The video coordinator intern for the Los Angeles Clippers knows it takes more than hard work and dedication to realize her lifelong dream of becoming the first female coach in the NBA.
By Connie K. Ho, Contributor
For Natalie Nakase, basketball encompasses almost every moment of her life. A typical day consists of getting in to work early in the morning, sometimes between 6:30 a.m. and 7 a.m. She’ll work on breaking down videos of past games throughout the day and visit the gym during practice, watching the players make shots on the court or practice passing. At night, she might be on call if something comes up for the coaching staff or if a player is in need of her assistance.
“The hours are crazy,” Nakase said. “We’re just always working.”
As a video coordinator intern for the Los Angeles Clippers, Nakase puts in long hours in her work to support the coaches and the players of the NBA team. For Nakase, it’s worth it — it’s all a part of her journey to become the first female coach in the National Basketball Assn.
Nakase began playing basketball early on with her family. A third-generation Japanese American, Nakase grew up in Huntington Beach, Calif., with two older sisters, Norie and Nicola. All three girls were encouraged to play basketball at a young age.
“My dad is a huge sports fan, but he loves basketball,” Nakase, 34, said. “He loved it, so it was a chance for me to bond with my dad. I just instantly kind of fell in love with the sport, and he just watched and played all the time, too.”
Apart from playing basketball with her siblings, she joined the Japanese American basketball youth leagues.
“Starting something like that really gave me a sense of being a Japanese American and having kind of like a second family,” Nakase said.
Playing basketball allowed her to bond with her father, Gary Nakase, and she counts him as one of the people she admires the most.
“As I started getting older, we always had to travel around for tournaments, and I would always be with my dad. I would observe my dad a little bit more than just my friends, and he worked really hard — that was something I think he instilled in me because every day he would work,” Nakase said. “The weekends were considered work for him; he had a family business, and he was never big on family vacations when we were younger, so basketball ended up being year-round for me. So, that was a huge thing.”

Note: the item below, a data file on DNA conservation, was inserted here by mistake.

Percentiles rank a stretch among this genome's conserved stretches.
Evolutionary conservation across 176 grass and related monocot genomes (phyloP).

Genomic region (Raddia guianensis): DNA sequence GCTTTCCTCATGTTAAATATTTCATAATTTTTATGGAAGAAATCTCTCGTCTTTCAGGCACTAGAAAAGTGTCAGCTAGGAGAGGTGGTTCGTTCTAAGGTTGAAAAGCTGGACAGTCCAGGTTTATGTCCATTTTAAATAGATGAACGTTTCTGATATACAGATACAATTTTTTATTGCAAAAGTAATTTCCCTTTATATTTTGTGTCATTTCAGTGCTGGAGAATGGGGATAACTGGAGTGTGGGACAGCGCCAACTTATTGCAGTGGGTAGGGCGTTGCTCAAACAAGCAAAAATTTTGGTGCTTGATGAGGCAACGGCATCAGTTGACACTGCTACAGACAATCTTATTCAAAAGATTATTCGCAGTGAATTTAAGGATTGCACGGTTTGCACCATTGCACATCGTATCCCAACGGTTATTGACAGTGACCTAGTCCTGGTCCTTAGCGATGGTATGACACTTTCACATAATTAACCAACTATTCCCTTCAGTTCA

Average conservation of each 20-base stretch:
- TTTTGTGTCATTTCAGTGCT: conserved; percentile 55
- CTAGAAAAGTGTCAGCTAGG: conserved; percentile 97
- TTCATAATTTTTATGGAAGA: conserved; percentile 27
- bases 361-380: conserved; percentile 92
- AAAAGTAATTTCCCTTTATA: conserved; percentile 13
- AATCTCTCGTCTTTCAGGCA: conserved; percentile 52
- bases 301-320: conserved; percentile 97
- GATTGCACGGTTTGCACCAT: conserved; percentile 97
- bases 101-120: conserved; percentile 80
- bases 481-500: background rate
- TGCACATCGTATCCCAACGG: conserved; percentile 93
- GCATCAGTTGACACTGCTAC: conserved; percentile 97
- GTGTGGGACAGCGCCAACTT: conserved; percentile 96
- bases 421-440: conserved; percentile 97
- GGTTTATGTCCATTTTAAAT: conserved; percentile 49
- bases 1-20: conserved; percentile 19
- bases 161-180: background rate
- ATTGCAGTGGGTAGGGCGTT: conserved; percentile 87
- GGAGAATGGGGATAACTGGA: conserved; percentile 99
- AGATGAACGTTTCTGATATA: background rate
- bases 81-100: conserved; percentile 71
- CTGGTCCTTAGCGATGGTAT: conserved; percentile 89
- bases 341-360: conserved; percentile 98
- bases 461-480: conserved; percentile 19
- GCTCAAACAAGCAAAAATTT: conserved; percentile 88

After graduating from Marina High School in Huntington Beach, Nakase attended the University of California, Los Angeles, where she made her mark on the basketball team and was already described then as “like a coach on the floor.” Her basketball career eventually took her overseas, where she was the first female coach in the Japanese professional men’s basketball league: She was a volunteer assistant for the Tokyo Apache, where she worked with former NBA coach Bob Hill, and coached the Saitama Broncos.
“My first year, I was assisting a former NBA coach, so that was why it triggered me to want to coach in the NBA — I started to learn a completely different part of coaching that I never experienced,” Nakase said. “I remember just learning from the other coaches to be prepared for anything: Be prepared for the next step.”
Even though she enjoyed coaching in Japan, Nakase’s dad pushed her to pursue her dream of working in the NBA. She contacted everyone she knew in the organization and worked the NBA Summer League, but didn’t have any luck in securing a position. On a fluke, she decided to attend a Clippers coaching clinic with a friend and ended up meeting Dave Severens, one of the current assistant coaches of the Clippers, who she peppered with questions about the NBA.
After the two-hour clinic, Nakase asked if she could attend a workout with Clippers power forward Blake Griffin. He said yes to her request, and Nakase went to the gym the next day with her arms full of notebooks and pens.
“I was so excited to come into the facility and watch an NBA player work. And then that’s when [Griffin] introduced me to other people, and I asked, ‘Do you guys need help? I know video.’ I knew video was the direction that I wanted to go,” Nakase said. “It took me two to three weeks. I kept coming back every day because they allowed me to come back every day, and I showed them that I was there to work. And after a couple of weeks, I got the job.”